“’We are in a position already where we are making painful decisions that require us to reduce access and services,’ said Alan D. Aviles, president and chief executive of the system, known as the Health and Hospitals Corp.”
Under the terms of Obama’s plan, the wealthy would still have access to the best medical care while tens of millions of working people would have a choice of lower standard plans available in a so-called Health Insurance Exchange, where coverage was limited to what one could afford. This would include a government-subsidized “public option,” he said, which “would inject competition into the health care market to force waste out of the system.”
Far from guaranteeing decent health care for the population, the program would create a system, dominated by private companies seeking to maximize their profits, where health care for working and poor people was rationed according to its “cost-effectiveness.” Doctors would be under intense pressure from government “advisory boards” not to order tests, use drugs or carry out medical treatments that were deemed too expensive.
Obama recently told the New York Times that prolonging the lives of terminally ill and very old people presently accounts for 80 percent of the total health care bill. He suggested that such outlays might not be cost-effective.
In his speech before the AMA—a body that opposed the establishment of Medicare in the 1960s—Obama gave assurances that his proposal for a public insurance option as part of his reform did not threaten private markets. He said, “The public option is not your enemy; it is your friend.” He denounced those who claimed it was a “Trojan horse for a single-payer system” like those in Europe, and said it was “important for us to build on our traditions here in the United States,” i.e., to maintain a system based on the profit principle.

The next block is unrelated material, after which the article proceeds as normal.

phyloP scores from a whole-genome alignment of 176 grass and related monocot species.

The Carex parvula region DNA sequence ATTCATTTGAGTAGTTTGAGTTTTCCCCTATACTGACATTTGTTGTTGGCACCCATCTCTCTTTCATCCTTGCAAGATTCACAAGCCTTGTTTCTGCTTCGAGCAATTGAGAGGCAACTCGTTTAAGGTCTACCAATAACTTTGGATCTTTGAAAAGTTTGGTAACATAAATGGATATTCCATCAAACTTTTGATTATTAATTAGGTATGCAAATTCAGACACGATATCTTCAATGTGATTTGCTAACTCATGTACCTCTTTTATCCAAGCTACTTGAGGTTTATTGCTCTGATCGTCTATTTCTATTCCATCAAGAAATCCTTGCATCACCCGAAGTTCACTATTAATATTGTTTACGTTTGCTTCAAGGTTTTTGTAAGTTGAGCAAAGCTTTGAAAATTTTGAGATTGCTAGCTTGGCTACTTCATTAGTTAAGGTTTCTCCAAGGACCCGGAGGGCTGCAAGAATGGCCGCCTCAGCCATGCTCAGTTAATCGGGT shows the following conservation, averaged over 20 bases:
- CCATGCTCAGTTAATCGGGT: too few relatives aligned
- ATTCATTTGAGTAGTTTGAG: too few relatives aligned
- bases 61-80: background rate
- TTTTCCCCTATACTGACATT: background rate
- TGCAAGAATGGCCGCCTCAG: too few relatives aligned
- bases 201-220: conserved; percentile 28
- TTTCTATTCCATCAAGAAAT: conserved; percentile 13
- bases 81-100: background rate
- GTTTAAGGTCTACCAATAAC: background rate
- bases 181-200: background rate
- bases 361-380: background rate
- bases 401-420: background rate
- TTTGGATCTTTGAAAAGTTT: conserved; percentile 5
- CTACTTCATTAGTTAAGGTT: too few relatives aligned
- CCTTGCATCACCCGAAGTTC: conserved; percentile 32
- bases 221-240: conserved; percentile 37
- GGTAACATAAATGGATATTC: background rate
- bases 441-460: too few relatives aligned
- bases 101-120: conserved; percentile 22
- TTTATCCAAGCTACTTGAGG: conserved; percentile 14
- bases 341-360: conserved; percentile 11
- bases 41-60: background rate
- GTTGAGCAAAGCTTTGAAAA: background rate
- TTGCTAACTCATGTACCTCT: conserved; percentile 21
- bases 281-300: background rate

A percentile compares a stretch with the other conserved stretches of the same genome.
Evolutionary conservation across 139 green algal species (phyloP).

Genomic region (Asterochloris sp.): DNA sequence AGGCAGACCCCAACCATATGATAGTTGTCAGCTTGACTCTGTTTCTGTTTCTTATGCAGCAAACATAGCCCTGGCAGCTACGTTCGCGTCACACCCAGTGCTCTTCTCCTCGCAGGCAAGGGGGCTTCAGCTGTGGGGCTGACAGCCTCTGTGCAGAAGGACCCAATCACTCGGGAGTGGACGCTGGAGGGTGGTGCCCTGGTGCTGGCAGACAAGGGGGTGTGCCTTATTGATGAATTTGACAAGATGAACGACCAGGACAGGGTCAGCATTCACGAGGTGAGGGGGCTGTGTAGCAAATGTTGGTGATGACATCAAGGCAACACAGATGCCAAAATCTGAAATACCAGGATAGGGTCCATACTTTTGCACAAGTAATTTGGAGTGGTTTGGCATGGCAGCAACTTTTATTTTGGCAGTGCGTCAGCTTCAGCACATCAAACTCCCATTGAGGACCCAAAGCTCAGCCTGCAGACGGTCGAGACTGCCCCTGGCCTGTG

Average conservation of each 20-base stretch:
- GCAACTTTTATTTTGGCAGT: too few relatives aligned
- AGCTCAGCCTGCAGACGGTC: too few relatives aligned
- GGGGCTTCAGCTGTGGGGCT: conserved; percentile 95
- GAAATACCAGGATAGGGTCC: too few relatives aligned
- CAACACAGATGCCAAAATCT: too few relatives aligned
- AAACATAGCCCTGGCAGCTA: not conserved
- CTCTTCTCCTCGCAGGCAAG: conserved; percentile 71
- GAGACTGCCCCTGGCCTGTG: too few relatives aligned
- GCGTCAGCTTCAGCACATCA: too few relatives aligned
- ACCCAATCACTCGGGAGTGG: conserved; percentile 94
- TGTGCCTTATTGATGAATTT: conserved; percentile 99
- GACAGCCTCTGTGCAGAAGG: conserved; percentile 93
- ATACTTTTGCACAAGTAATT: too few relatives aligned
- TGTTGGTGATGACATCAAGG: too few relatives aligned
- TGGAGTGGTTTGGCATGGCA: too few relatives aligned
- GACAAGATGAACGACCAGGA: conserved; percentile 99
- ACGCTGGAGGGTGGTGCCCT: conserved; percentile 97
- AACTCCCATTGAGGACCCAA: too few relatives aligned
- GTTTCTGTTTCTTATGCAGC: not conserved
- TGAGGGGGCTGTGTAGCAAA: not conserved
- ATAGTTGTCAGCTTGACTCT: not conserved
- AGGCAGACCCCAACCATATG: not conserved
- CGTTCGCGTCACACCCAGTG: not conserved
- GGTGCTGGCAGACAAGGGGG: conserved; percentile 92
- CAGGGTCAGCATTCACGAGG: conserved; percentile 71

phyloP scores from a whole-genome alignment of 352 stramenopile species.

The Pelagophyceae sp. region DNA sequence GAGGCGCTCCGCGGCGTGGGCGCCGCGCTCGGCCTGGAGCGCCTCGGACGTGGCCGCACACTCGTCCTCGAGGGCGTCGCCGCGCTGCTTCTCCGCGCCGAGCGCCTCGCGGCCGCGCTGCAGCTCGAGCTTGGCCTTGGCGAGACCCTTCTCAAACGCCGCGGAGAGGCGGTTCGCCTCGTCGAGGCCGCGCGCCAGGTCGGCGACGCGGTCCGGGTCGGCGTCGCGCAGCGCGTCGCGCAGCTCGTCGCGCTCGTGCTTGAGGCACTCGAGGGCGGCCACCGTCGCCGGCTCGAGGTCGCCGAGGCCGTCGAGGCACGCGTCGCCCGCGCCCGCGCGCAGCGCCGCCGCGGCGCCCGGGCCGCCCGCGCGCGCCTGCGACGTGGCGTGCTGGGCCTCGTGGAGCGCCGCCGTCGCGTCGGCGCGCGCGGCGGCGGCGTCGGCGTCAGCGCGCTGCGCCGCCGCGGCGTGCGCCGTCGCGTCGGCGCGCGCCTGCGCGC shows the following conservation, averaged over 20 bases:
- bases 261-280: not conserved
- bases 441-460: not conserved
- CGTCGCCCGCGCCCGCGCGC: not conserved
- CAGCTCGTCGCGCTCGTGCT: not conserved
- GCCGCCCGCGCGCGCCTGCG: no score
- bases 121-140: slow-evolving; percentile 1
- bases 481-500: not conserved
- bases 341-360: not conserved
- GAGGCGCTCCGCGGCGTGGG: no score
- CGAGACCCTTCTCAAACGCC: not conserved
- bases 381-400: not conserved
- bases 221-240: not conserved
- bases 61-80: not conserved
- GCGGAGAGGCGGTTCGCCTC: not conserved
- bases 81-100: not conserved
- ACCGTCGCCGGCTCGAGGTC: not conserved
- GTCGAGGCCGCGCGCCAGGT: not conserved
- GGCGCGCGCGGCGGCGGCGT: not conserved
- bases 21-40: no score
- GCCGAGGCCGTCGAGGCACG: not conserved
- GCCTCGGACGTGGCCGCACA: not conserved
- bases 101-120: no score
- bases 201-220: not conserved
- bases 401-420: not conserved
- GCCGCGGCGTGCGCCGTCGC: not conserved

Obama brought the AMA delegates to their feet by declaring that he was willing to provide relief to doctors facing the high cost of malpractice lawsuits—long a plank of the Republican Party. “I recognize,” he said, that “some doctors may feel the need to order more tests and treatments to avoid being legally vulnerable,” he said, assuring them that “evidence-based” guidelines established by the government would allow physicians to “scale back the excessive defensive medicine,” which supposedly plagued the health care system.
The socially destructive implications of Obama’s health care plan are spelled out in a recent book by Ezekiel Emanuel, brother of Obama’s chief of staff, Rahm Emanuel, and a medical advisor to the administration. In a review of the book, Health Care Guaranteed: A Simple, Secure Solution for America, the New York Review of Books wrote that under Emanuel’s proposal, “Employee-based insurance would disappear,” and “Medicaid would also end and Medicare would be gradually phased out.”
In opposition to this reactionary plan, the working class must advance its own answer to the health care crisis, based on the nationalization under workers’ control of the insurance and pharmaceutical giants and the hospital chains, and the establishment of a genuine system of socialized medicine to meet human needs, not private profit.